keywords = "Brain stem lesion, Cerebellopontine angle lesion, Petroclival lesion, Transpetrosal approach",
author = "Tu, {Yong Kwang} and Yang, {Shih Hung} and Liu, {Hon Man}",
year = "1999",
month = "1",
day = "1",
doi = "10.1016/S0967-5868(99)90059-0",
language = "English",
volume = "6",
pages = "336--340",
journal = "Journal of Clinical Neuroscience",
issn = "0967-5868",
publisher = "Churchill Livingstone",
number = "4",

}

TY - JOUR

T1 - The transpetrosal approach for cerebellopontine angle, petroclival and ventral brain stem lesions

AU - Tu, Yong Kwang

AU - Yang, Shih Hung

AU - Liu, Hon Man

PY - 1999/1/1

Y1 - 1999/1/1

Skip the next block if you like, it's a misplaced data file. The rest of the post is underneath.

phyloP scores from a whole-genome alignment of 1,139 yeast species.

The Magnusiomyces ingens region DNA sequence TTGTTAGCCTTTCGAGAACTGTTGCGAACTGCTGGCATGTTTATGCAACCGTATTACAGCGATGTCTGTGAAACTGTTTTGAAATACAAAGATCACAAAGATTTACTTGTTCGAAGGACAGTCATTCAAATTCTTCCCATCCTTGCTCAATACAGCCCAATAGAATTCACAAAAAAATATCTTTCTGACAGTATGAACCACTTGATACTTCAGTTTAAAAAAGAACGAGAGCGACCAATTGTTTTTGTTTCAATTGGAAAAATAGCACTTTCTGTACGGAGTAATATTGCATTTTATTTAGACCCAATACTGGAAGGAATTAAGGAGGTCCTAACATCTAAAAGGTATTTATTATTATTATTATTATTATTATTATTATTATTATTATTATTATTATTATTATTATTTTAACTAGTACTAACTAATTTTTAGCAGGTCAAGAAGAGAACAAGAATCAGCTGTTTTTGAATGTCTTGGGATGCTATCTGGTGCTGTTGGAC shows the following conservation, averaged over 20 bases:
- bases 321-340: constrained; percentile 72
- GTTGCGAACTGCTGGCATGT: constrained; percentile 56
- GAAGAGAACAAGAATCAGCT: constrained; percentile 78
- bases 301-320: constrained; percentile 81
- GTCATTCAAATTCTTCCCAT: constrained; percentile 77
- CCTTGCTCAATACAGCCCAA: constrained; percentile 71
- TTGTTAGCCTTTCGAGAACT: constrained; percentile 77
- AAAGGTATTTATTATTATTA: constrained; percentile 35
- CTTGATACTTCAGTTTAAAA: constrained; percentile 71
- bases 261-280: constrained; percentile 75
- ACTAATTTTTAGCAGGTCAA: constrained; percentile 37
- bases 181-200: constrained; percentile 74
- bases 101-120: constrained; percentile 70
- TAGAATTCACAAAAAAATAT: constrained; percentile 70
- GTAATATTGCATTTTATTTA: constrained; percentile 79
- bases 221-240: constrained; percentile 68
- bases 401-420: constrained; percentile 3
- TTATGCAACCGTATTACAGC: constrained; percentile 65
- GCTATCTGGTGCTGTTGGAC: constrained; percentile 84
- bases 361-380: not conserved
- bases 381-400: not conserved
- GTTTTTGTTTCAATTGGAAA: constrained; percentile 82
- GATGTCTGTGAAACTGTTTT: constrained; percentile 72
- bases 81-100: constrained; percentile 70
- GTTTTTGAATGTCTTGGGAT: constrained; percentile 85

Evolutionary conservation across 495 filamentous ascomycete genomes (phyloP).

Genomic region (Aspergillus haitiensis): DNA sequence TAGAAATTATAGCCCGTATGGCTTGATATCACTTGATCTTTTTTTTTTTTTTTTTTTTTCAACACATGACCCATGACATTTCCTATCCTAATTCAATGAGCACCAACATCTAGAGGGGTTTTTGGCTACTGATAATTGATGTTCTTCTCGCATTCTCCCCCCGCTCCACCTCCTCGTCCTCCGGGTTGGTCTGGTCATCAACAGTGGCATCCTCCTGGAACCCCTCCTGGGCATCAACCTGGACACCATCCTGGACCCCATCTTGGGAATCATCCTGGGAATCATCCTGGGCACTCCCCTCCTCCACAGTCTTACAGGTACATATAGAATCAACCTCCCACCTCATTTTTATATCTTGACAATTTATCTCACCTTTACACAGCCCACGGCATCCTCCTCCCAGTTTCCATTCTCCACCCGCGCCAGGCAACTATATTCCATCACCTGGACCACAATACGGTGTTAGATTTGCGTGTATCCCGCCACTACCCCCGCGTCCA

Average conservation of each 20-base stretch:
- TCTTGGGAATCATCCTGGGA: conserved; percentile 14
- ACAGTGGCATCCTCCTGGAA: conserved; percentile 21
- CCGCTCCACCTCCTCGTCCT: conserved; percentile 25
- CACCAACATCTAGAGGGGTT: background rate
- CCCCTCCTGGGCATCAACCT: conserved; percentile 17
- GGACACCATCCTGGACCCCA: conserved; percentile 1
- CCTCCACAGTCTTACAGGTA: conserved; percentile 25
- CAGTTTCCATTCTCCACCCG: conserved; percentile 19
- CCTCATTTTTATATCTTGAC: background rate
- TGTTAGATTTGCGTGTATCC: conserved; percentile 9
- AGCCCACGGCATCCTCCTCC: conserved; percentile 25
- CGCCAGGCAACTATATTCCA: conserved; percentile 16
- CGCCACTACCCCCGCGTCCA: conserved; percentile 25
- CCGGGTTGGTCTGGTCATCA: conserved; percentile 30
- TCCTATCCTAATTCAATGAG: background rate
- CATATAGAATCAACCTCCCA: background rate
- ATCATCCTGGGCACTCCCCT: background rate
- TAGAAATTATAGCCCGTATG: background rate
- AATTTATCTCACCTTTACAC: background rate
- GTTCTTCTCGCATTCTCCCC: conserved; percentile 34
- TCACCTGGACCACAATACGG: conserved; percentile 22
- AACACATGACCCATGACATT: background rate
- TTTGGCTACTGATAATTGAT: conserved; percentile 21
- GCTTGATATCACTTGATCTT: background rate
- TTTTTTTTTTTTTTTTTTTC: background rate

N2 - Lesions at the cerebellopontine angle, the petroclival region and the ventral aspect of the brain stem are difficult to reach because of their deep seated location and the proximity and complexity of the functionally important surrounding anatomy. Resection of a portion of the petrous bone can provide a wide and direct exposure to these lesions. We employed this technique in the surgery for 39 patients harbouring these lesions which included 21 cerebellopontine angle tumours, nine petroclival tumours and nine ventral brain stem lesions. There was no surgical mortality and the most common morbities were facial nerve palsy (15%), lower cranial nerve palsy (15%) and trigeminal nerve dysfunction (10%). Total removal of tumour or vascular lesion was achieved in 33 patients (85%). Our results indicate that the transpetrosal approach can provide a satisfactory exposure of the cerebellopontine angle, the petroclival region and the ventral brain stem, minimizing the risk of surgical mortality and morbidity.